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Aug 20, 2007
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Syrian MP Muhammad Habash: Saudi Arabia Responsible for Terrorism in Iraq

#1546 | 03:13
Source: Al-Manar TV (Lebanon)

Following are excerpts from an interview with Syrian MP Muhammad Habash, which aired on Al-Manar TV on August 20, 2007

:

Muhammad Habash: Saudi Arabia bears much of the responsibility for the catastrophe that befell Iraq. Let's not forget that the American forces did not come to Iraq from Mars. Iran did not open its gates to them, and neither did Syria. The Turkish parliament decided to forbid the use of its bases in order to occupy Iraq. But America found its way, via Kuwait and Saudi Arabia. Afterwards, when a catastrophe took place on Iraqi soil, the Saudi brothers sealed their borders hermetically. They did not receive a single Iraqi refugee, except under the well-known rigid terms of the American embassies. Syria, on the other hand, embraced 1.5 to 2 million Iraqi refugees.

[...]

There is a feeling of great frustration with the Saudi position towards the resistance, especially in Lebanon. There is a feeling in Syria that official Saudi elements directly intervened in Syria's domestic affairs, and began sending warning to Syrian clerics about a Shiite expansion in Syria. This was detrimental to Syrian national unity.

[...]

Saudi Arabia bears a great deal of the responsibility for the problem in Iraq – not only with regard to the entry of the American forces, but also with regard to the infiltrators. Why should Syria be held accountable for 500 armed Saudis who entered Iraq? Why should Syria be held accountable for 100 or 200 Saudis who went to Nahr Al-Bared? Why shouldn't the responsibility lie with those who produced these terrorists, and disseminated this culture? Let's not forget that Saudi Arabia used to send these people with Saudi money to Afghanistan. The Saudi airline would give any young man flying one way from Jedda to Peshawar a 90% discount. When they became a phenomenon, we began calling them the "Arab Afghans," and throwing them into jail. Who produced this culture? Let us talk honestly and candidly. If they are now coming to flight in Iraq or Lebanon, and Syria is accused of being a "transit country" – let's talk about the country of origin.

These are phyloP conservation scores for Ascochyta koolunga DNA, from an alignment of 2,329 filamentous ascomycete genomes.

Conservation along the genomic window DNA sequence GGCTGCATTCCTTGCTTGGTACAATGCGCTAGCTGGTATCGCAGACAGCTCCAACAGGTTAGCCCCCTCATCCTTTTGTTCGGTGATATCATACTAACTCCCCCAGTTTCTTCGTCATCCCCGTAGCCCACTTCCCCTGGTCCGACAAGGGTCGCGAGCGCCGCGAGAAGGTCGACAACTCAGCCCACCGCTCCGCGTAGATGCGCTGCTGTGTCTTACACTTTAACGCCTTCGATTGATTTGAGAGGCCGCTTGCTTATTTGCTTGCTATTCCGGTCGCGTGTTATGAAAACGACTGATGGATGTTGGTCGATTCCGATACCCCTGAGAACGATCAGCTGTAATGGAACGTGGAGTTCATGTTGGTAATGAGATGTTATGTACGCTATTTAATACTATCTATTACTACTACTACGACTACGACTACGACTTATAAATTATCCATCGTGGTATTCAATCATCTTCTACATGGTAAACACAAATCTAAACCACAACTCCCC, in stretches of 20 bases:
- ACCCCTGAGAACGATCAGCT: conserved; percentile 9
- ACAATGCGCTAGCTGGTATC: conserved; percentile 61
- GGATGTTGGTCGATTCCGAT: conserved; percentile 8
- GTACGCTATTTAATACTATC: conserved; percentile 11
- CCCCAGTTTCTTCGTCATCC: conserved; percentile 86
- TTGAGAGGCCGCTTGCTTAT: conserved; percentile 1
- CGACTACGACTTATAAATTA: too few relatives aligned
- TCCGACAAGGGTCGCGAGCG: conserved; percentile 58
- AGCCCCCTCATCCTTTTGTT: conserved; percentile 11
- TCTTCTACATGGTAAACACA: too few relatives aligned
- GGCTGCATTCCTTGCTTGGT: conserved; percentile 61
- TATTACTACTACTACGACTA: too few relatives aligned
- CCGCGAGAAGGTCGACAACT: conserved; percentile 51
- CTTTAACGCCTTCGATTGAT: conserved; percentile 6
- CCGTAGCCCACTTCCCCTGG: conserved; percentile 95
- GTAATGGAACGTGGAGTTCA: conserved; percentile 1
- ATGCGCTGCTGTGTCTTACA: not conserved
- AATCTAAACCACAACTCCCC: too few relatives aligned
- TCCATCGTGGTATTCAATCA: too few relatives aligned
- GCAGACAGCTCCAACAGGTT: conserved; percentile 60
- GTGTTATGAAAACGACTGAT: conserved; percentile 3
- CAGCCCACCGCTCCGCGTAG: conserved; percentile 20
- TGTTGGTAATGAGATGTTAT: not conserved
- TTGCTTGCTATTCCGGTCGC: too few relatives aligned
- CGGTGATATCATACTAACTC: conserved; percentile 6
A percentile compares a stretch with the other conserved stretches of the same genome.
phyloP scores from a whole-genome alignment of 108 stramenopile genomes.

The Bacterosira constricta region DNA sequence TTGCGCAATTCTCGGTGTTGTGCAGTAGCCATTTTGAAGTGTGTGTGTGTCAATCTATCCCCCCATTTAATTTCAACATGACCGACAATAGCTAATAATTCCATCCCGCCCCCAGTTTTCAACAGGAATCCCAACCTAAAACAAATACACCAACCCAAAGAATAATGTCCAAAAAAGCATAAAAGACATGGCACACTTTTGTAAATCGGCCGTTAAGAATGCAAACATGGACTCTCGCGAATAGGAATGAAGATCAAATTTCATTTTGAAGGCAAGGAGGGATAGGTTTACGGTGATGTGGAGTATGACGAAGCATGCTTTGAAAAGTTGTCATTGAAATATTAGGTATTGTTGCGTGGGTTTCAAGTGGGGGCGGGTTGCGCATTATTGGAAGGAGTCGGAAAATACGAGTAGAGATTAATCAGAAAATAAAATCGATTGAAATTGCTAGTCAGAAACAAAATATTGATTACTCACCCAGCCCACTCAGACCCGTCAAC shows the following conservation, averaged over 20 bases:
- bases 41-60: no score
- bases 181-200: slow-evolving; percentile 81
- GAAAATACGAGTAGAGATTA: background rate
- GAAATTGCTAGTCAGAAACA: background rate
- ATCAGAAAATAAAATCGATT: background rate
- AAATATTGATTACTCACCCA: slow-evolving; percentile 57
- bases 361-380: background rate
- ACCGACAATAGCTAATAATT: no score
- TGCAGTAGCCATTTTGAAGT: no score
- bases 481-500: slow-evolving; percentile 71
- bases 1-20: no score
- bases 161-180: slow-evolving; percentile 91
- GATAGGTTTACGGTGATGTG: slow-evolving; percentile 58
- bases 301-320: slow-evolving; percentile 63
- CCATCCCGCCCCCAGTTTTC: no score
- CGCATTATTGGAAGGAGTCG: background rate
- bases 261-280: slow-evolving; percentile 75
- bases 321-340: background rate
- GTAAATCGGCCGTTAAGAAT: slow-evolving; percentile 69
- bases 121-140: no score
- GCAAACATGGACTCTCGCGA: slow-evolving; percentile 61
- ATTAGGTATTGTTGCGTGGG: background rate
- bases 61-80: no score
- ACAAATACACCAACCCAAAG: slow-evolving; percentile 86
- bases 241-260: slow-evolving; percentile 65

[...]

The people who accuse others of heresy, most of whom come from Saudi Arabia, did not go to Palestine, unfortunately, to help the resistance forces. Sometimes we find them in Afghanistan, sometimes in Iraq, and other times in Chechnya. They even attacked in America, Britain, and other places. This indicates that the cultural compass in Saudi Arabia is distorted. A generation of resistance fighters emerges from Saudi Arabia – but in the wrong direction, towards an enemy that is not real.

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